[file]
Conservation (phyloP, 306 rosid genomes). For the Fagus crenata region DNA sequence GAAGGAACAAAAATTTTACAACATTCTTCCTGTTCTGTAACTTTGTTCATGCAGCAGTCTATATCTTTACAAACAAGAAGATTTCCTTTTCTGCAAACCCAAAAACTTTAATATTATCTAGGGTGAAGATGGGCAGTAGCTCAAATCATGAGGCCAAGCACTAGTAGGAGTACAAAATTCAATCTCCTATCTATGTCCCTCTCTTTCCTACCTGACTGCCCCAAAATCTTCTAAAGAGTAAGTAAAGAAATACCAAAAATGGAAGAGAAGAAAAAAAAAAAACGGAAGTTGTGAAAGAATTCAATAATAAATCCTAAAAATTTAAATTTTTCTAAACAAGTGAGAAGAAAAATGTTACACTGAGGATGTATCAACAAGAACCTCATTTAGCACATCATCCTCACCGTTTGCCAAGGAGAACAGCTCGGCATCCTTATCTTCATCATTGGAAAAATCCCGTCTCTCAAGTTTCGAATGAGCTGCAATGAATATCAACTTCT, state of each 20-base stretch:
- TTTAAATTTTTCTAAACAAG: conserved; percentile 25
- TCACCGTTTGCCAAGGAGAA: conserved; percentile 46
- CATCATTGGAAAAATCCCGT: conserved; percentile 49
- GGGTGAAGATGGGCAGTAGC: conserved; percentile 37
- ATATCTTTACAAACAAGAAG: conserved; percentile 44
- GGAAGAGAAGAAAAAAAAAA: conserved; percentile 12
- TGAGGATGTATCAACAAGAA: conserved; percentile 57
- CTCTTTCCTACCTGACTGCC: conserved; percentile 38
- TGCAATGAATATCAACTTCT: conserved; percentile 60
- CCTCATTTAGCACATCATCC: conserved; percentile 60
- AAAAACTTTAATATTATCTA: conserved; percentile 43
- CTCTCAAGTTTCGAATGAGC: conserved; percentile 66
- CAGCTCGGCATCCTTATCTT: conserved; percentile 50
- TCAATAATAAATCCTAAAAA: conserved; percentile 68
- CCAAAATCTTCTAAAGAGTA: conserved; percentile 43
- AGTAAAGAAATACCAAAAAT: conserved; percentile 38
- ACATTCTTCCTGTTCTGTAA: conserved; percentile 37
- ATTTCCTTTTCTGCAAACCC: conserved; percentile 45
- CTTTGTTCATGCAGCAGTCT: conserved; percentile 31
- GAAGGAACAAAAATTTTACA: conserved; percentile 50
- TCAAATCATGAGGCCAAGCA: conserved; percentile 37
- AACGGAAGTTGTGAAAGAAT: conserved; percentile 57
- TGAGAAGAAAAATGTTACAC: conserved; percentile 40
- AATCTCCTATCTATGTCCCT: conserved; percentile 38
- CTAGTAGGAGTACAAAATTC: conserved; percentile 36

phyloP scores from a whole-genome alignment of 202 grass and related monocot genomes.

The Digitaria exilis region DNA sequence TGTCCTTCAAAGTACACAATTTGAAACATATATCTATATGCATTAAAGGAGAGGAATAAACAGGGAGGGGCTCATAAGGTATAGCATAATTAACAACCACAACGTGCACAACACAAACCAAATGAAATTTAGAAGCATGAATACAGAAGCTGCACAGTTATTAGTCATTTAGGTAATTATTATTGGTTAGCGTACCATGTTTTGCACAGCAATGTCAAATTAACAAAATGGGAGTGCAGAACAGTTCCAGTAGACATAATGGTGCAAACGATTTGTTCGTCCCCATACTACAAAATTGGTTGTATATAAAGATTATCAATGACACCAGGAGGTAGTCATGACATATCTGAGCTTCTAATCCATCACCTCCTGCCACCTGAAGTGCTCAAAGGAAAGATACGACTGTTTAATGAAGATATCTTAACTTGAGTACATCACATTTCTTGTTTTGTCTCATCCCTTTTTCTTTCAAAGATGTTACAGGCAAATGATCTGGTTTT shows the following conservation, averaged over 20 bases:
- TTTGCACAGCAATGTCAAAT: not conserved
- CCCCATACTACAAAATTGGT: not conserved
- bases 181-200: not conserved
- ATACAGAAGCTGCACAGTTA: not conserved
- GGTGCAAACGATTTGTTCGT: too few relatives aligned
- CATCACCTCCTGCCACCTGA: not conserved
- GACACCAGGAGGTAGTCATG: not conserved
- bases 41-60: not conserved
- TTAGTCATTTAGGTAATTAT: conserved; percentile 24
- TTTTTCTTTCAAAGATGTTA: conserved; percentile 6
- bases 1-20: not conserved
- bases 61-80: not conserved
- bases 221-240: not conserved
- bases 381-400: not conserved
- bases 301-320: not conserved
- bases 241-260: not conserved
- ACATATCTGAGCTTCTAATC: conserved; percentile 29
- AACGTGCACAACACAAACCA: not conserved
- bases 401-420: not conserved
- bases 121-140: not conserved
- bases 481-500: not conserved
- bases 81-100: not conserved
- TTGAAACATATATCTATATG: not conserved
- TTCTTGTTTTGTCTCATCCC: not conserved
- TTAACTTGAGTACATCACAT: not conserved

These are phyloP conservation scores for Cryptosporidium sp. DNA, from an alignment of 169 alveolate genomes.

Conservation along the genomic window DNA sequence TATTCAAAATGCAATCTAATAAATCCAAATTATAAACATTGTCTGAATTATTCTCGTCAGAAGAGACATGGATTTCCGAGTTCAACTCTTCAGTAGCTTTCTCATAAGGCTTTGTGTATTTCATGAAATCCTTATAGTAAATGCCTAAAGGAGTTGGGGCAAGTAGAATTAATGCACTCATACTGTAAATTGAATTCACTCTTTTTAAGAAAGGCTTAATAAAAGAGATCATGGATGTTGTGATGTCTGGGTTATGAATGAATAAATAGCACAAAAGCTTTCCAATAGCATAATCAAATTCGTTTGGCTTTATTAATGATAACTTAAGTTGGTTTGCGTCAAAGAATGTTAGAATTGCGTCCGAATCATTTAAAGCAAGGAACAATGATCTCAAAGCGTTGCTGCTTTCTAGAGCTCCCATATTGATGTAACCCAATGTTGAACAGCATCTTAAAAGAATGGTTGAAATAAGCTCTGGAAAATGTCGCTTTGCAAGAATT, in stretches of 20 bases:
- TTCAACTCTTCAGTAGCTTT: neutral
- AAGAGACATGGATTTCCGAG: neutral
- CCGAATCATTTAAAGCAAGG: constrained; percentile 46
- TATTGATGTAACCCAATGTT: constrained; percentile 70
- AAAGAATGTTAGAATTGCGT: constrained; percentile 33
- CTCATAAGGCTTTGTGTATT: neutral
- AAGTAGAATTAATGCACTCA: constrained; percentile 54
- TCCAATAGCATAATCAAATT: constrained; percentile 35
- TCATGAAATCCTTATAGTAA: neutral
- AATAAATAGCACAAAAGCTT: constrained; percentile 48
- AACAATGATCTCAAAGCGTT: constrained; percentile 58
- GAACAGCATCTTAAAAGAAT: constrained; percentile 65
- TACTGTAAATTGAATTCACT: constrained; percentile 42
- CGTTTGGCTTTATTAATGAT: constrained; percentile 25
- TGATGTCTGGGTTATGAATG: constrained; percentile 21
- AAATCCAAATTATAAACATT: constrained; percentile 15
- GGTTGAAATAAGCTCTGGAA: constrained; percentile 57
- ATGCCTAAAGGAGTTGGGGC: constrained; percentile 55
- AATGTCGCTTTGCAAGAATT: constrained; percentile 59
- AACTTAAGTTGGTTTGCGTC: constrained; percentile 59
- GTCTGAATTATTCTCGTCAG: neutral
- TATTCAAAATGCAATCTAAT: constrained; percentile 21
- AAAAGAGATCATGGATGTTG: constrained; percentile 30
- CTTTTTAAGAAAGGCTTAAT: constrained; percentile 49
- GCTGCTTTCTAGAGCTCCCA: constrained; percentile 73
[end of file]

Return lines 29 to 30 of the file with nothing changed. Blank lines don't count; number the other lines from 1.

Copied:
- TTTGCACAGCAATGTCAAAT: not conserved
- CCCCATACTACAAAATTGGT: not conserved